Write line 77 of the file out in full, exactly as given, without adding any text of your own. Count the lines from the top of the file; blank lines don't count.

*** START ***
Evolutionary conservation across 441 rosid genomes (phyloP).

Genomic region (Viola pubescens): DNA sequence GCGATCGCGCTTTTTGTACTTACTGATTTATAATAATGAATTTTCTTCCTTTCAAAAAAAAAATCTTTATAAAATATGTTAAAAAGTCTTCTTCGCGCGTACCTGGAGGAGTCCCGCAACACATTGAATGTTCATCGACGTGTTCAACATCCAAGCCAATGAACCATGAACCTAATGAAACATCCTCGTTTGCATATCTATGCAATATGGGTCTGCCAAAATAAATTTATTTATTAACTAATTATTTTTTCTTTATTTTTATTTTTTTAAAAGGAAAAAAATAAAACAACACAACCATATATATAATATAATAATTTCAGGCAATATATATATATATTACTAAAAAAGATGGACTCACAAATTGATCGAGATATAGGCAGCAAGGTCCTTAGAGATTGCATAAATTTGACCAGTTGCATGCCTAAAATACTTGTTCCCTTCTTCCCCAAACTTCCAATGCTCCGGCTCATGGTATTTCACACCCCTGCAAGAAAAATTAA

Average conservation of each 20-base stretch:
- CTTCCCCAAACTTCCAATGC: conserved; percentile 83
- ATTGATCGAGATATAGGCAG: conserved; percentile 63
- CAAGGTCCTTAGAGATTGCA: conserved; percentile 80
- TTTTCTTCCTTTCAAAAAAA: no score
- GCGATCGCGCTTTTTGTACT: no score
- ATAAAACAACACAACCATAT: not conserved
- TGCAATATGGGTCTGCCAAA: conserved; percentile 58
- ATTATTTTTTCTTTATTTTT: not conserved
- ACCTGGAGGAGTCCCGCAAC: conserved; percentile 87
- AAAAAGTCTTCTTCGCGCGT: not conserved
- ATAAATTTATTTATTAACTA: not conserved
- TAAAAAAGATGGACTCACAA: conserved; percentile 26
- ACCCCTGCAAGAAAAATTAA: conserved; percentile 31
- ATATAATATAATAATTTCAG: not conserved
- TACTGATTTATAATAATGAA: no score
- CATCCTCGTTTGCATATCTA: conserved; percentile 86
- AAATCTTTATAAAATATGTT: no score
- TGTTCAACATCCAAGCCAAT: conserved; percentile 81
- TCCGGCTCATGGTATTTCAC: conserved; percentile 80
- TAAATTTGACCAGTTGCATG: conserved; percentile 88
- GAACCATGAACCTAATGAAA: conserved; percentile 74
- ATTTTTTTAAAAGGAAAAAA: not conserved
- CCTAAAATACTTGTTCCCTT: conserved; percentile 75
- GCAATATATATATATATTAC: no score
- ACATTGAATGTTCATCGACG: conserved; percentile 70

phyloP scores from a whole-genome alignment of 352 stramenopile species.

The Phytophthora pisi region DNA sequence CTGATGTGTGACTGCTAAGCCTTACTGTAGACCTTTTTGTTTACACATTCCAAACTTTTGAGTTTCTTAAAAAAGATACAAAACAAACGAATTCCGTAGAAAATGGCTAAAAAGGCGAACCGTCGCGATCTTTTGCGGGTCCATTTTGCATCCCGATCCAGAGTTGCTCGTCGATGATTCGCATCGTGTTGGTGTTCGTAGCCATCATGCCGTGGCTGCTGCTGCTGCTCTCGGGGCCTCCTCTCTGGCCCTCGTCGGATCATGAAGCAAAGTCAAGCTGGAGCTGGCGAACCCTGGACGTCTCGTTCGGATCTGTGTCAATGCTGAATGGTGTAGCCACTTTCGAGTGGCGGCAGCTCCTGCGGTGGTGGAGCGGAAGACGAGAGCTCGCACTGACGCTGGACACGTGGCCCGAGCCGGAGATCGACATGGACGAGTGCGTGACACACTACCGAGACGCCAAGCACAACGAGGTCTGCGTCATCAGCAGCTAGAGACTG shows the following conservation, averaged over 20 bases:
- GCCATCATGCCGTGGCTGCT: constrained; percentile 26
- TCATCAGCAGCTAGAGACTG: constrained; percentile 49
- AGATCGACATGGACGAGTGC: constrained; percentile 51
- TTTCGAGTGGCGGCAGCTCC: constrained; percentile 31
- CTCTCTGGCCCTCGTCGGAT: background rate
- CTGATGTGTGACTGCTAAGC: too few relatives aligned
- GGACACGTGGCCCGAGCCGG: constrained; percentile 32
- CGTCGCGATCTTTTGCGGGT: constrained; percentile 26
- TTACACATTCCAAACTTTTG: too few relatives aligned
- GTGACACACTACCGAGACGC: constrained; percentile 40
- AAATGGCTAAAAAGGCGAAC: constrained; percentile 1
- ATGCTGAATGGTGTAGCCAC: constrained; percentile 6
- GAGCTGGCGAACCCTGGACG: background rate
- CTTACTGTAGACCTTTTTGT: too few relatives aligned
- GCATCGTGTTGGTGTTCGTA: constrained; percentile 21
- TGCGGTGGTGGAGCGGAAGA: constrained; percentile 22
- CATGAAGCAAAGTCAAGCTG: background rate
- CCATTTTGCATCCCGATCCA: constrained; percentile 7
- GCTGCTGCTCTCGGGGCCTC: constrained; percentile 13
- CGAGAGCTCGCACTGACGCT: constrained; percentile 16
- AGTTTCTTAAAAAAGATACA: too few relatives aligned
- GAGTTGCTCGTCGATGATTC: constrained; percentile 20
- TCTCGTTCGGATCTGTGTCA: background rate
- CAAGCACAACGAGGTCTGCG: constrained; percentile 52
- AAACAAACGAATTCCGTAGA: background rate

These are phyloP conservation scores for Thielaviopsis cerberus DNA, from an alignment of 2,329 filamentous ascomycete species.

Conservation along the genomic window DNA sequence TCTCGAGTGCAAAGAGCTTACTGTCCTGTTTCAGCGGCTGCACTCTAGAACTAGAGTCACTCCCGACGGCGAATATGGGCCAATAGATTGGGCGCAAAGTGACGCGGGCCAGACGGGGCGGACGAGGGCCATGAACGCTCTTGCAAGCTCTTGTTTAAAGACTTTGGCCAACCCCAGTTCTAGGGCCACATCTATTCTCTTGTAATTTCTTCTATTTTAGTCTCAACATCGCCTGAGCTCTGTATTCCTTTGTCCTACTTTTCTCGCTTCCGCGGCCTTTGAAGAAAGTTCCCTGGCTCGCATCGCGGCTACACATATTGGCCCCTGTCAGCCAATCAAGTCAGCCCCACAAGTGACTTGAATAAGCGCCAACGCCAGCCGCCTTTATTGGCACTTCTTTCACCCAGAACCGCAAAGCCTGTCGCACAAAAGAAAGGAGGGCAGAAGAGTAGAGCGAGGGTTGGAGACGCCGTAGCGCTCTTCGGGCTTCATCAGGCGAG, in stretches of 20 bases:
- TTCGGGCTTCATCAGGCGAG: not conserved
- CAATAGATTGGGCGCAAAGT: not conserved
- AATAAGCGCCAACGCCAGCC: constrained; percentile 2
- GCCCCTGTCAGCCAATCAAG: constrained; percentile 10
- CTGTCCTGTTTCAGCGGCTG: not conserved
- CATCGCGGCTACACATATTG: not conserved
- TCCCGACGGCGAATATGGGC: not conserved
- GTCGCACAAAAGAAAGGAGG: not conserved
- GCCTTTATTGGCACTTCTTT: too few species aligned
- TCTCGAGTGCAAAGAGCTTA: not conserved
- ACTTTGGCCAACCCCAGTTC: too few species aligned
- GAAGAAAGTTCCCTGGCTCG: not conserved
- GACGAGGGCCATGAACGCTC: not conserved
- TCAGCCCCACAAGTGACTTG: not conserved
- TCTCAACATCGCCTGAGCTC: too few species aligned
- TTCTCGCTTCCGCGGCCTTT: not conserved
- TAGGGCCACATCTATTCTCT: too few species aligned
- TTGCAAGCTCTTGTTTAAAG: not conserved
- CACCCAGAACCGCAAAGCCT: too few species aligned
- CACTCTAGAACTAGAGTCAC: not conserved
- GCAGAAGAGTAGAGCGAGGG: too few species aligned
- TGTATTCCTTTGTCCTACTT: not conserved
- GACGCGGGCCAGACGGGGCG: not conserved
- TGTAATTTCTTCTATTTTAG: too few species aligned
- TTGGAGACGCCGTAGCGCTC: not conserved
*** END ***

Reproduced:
- CACTCTAGAACTAGAGTCAC: not conserved